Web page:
The light-box images each document the complex of tower blocks that make up the Red Road scheme, some from a distance and some which focus tightly on the three blocks linked by the high wire. In these, the wire itself is represented by a straight, precise line scratched into the negative. This line links the photograph back to architectural drawing, just as its subject matter links it to the history of architectural photography. More than that, however, the scratched line reveals an ambiguity in Yass’s photographs. The towers almost seem to demand to be photographed in a certain way – they are angular, reaching, powerful. The images, like so many modernist architectural photographs, are unpopulated, ghostly monuments. Yet, Yass’s decision to display them as black-and-white negatives exposes another dimension to these scenes. The cloudy Glasgow skies become a dark roiling mass in one image, and in others there is an otherworldly calm that transforms the ambitious, thrusting towers into something much more dreamlike.
The scratched line also ruptures the entire photographic enterprise, introducing the hand of the artist and implying a certain degree of violence and anger. This too might reflect some of the lived misery of generations of Red Road inhabitants. Any final interpretation rests with the individual viewer but the sense of the uncanny induced by the light-box images does function as a counterpoint to the colour films.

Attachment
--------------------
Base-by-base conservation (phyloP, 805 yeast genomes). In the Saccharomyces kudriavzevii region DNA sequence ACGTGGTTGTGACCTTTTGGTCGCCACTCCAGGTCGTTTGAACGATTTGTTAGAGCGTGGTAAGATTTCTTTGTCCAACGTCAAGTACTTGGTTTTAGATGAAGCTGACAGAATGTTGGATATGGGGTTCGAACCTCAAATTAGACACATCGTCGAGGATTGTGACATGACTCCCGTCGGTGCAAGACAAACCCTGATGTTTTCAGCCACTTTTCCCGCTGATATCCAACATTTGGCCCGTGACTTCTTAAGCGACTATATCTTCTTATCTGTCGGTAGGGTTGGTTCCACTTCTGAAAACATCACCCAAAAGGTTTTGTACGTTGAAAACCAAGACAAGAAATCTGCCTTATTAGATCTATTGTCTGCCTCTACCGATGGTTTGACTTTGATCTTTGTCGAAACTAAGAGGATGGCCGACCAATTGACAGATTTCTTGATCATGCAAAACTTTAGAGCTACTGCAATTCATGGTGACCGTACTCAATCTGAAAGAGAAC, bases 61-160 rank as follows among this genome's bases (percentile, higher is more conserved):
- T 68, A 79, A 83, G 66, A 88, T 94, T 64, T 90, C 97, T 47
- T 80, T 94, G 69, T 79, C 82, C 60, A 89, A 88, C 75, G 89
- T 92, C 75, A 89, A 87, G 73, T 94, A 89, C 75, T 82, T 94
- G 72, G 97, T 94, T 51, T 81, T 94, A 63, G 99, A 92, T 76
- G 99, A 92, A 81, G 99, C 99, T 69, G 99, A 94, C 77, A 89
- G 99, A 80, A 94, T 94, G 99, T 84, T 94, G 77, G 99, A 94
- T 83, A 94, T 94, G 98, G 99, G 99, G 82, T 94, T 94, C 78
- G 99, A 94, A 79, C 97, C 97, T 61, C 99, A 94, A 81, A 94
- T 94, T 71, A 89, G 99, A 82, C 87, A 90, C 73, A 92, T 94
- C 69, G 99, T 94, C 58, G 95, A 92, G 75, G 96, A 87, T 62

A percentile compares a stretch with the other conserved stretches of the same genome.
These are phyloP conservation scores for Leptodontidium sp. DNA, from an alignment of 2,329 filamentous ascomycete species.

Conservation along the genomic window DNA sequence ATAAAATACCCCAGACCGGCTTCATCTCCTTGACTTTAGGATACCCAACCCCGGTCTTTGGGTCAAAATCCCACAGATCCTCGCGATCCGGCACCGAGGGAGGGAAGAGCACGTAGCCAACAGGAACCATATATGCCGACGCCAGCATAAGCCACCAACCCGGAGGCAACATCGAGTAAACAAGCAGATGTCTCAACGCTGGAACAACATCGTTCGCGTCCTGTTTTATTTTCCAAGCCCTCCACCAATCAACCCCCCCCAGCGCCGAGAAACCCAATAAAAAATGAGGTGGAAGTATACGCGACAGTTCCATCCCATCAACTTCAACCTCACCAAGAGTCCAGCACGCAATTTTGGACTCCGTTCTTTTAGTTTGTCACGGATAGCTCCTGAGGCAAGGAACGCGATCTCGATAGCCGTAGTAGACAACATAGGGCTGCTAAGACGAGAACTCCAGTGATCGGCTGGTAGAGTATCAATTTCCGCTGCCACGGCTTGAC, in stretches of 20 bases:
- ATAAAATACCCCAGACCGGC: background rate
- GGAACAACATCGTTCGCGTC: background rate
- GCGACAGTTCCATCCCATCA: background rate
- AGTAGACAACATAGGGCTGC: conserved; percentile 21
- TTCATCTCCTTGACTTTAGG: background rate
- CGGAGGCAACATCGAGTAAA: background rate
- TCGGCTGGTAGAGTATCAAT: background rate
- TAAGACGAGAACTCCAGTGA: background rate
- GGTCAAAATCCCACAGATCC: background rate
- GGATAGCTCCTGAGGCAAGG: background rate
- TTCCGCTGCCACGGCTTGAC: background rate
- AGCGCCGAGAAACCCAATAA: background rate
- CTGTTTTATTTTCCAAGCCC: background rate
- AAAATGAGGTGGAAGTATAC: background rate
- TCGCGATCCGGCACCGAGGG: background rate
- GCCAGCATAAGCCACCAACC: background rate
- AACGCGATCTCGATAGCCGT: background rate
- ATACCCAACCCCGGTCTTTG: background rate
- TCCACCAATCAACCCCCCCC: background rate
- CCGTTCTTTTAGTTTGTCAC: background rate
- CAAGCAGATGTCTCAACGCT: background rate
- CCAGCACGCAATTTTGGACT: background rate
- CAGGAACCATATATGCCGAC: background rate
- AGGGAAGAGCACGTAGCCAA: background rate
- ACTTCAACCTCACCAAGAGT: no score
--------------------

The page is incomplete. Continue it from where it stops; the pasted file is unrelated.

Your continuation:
The four films, despite their dramatic content, exist in a more recognisable world where the weather-beaten greys, browns and blues of the Red Road landscape ground the action, in contrast to the more apocalyptic dimensions of the black-and-white photographs. The vertiginous record of the high-wire walk (and the giddy attempt to watch all films at the same time) is a conscious experience that affects the viewer physically and intellectually. The light boxes invoke the unconscious, the dream state that perhaps lies beneath the anxieties of the high-wire walk.
The sense of such a relationship is accented by our knowledge that one view of the walk puts us on the wire with the performer, seeing the scene through his eyes. Equally, there is an element of public performance for each of us as we watch the films. We move constantly to gain new perspectives on the action, watch others react to the dizzying images while we too are watched by others. Our experience of the light boxes is much more solitary and personal.
The ambiguities set up within the exhibition allow us to grasp the immense, shared social significance of Red Road. At the same time, they reveal flaws and failures that undermine these social dreams, allowing us space to critically consider what is at stake in such architecture and planning. In this process, High Wire shares and extends concerns that inform many of Catherine Yass’s work; the power of capital, for instance, that drives the construction of London’s Canary Wharf or the Three Gorges Dam in China; the anxieties and reflex reactions that impel the building of asylums or the West Bank barrier. The vast scale of these enterprises spur the artist’s analysis of the uses of photography in the modern world, its complicity in the formation of ideologies and its ability to demystify these processes if used transformatively to create art and installations.
1. Mottram, Jack (2008). ‘Catherine Yass: Highrise’, The Herald, 30 March.
Francis McKee was Director of Glasgow international Festival of Contemporary Visual Art 2008.